The complaint:

3. The author contends that the facts as submitted reveal violations by Panama of articles 9 and 15 of the Covenant.

The State party's information and observations:

4.1 In its submission under rule 91 of the rules of procedure, the State party observes that the trial of Mr. Colamarco and of three co-defendants started as scheduled on 19 May 1993. Mr. Colamarco was represented, both during the preliminary enquiry and during the trial, by a lawyer of his choice. On 4 June 1993, the circuit court judge found Mr. Colamarco and the other co-accused guilty of offences against the internal State order; they were sentenced to forty-four months and ten days of imprisonment and prohibited from running for public office for the same period of time, to run from the day the prison term had been purged. All of the accused were acquitted of the charge of crimes against humanity.

4.2 The Court's decision was notified to Mr. Colamarco. Although his legal representative initially appealed the sentence, he subsequently withdrew the appeal.

4.3 The State party concludes that by February 1994, the case had been filed, because the time spent in preventive detention by Mr. Colamarco had been set off against the prison term imposed on him. He has therefore been released, and no further charges against him remain pending.

Issues and proceedings before the Committee:

5.1 Before considering any claims contained in a communication, the Human Rights Committee must, in accordance with rule 87 of its rules of procedure, decide whether or not it is admissible under the Optional Protocol to the Covenant.

5.2 As to the claim under article 9, paragraph 1, the Committee begins by noting that the author links the alleged arbitrariness of Mr. Colamarco's arrest and detention to his presumed innocence. Nothing in the file, however, reveals that Mr. Colamarco was not detained on specific charges (see paragraph 2.2 above), pending the determination of his innocence or guilt by a court of law, and that he was not properly indicted. But, in any event, the Committee notes that Mr. Colamarco's counsel, while initially appealing the judgment of4 June 1993 against his client, later withdrew the appeal, where these issues could have been dealt with. For the purpose of article 5, paragraph 2(b), of the Optional Protocol, an applicant must make use of all judicial or administrative avenues that offer him a reasonable prospect of redress. This Mr. Colamarco's counsel has failed to do, and available domestic remedies have accordingly not been exhausted in the case.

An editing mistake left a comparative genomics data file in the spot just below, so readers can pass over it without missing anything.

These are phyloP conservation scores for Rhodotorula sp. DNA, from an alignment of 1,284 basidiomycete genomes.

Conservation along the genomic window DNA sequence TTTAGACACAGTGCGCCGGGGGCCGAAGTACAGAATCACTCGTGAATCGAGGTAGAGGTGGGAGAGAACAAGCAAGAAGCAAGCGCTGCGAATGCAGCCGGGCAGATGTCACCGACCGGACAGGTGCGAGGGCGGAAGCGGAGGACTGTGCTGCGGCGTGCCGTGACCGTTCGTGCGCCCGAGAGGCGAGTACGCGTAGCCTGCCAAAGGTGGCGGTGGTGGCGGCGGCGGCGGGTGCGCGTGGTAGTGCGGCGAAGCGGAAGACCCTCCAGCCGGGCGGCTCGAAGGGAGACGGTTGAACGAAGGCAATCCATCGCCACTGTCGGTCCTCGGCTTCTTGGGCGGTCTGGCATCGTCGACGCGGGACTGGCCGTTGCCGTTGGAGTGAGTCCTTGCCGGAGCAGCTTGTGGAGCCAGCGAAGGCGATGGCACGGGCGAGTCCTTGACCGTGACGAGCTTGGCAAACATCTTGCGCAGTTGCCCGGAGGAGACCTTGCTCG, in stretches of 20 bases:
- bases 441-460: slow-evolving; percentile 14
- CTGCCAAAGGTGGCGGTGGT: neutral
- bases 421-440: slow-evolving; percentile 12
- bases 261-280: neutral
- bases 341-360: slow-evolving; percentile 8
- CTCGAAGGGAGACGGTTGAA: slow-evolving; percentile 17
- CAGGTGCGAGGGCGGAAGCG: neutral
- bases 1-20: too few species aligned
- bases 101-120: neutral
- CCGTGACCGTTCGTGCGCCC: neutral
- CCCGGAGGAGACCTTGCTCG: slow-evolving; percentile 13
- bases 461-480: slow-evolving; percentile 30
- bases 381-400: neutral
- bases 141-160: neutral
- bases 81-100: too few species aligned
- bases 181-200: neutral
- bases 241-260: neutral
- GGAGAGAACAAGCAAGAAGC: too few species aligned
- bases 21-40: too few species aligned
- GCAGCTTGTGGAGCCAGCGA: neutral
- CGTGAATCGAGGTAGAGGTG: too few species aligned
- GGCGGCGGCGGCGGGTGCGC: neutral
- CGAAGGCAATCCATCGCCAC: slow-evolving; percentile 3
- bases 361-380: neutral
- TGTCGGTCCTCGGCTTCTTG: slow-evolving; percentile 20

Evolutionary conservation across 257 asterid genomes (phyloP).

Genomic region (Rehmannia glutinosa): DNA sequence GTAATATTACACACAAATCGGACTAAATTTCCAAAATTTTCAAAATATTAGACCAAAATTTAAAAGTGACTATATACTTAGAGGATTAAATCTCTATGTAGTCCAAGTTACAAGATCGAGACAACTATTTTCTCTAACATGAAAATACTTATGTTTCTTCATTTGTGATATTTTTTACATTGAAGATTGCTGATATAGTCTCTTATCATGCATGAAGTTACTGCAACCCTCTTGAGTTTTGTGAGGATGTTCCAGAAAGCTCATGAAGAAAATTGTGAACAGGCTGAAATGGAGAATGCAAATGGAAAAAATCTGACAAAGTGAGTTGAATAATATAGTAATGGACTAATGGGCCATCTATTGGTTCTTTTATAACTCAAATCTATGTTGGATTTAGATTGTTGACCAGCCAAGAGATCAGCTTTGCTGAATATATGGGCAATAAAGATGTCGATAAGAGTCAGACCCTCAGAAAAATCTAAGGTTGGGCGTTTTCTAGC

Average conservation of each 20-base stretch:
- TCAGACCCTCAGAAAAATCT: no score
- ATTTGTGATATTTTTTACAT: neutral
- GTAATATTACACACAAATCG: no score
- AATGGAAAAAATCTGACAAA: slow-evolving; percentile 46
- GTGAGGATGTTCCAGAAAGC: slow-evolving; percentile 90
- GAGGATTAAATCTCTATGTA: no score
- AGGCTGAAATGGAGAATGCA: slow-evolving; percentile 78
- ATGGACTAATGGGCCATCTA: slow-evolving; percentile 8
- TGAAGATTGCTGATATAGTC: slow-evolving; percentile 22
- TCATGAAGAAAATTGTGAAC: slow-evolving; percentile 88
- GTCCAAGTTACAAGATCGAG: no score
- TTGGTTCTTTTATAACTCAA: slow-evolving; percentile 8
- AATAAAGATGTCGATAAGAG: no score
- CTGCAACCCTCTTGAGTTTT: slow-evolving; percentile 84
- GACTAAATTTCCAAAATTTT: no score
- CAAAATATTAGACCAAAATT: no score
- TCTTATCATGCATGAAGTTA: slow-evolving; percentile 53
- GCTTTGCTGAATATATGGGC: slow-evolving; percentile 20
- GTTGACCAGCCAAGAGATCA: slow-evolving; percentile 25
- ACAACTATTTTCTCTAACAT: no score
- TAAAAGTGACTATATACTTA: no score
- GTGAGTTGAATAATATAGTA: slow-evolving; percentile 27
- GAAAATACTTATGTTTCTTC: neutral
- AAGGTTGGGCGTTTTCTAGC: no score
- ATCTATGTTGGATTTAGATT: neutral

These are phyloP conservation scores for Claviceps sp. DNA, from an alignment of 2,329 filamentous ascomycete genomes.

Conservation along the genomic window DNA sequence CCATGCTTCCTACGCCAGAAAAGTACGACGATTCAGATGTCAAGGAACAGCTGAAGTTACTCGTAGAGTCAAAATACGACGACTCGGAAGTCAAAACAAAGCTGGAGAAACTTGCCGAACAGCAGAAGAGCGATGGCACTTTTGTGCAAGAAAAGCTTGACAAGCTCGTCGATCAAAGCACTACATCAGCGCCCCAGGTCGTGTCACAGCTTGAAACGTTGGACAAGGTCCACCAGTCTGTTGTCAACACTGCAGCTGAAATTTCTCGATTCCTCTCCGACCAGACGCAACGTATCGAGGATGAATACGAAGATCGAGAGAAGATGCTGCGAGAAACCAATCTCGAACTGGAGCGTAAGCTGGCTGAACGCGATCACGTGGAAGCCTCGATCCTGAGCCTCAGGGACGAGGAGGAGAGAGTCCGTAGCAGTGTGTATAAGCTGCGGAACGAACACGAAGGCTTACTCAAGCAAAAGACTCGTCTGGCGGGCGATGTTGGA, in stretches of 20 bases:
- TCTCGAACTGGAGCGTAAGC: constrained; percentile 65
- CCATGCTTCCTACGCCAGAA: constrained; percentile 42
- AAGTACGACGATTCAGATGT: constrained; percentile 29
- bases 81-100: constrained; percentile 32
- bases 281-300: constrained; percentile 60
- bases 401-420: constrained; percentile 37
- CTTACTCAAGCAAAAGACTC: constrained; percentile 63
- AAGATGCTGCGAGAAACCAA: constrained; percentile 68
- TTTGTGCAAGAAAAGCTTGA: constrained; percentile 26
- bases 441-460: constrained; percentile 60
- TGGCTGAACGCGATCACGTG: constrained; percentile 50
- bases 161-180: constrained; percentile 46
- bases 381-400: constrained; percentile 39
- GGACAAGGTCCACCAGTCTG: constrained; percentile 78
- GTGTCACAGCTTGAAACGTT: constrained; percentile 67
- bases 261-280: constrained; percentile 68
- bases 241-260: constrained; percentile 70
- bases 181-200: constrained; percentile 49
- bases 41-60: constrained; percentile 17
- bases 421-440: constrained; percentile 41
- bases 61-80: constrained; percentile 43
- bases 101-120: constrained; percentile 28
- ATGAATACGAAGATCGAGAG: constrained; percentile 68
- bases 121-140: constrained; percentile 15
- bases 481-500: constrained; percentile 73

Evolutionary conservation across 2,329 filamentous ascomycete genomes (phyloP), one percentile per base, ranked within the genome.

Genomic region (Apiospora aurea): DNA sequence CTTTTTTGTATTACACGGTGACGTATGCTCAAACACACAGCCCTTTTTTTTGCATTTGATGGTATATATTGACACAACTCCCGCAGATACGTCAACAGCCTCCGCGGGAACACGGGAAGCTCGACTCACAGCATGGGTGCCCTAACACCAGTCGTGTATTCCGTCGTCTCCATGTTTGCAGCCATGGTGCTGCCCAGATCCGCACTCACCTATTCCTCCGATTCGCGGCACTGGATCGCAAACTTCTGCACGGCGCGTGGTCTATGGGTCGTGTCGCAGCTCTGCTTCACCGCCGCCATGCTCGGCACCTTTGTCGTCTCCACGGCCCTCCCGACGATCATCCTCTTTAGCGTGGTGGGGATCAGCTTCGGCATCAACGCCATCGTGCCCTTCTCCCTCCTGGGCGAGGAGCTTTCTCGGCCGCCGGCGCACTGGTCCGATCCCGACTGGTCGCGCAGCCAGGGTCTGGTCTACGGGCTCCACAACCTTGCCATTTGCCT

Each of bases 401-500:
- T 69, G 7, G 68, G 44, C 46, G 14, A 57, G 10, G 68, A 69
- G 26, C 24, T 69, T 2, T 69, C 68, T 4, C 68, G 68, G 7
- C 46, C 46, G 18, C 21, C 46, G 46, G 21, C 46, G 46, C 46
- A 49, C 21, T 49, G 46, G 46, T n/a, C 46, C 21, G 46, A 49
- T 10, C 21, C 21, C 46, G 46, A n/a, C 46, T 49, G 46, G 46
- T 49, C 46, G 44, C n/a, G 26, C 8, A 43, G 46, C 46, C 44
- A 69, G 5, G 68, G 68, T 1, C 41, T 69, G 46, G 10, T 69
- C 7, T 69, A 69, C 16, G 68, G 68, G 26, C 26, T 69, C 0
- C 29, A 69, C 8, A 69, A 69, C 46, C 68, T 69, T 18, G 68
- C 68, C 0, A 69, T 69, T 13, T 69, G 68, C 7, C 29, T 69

6. The Human Rights Committee therefore decides:

[Adopted in English, French and Spanish, the English text being the original version. Subsequently to be issued also in Arabic, Chinese and Russian as part of the Committee's annual report to the General Assembly.]


* Made public by decision of the Human Rights Committee.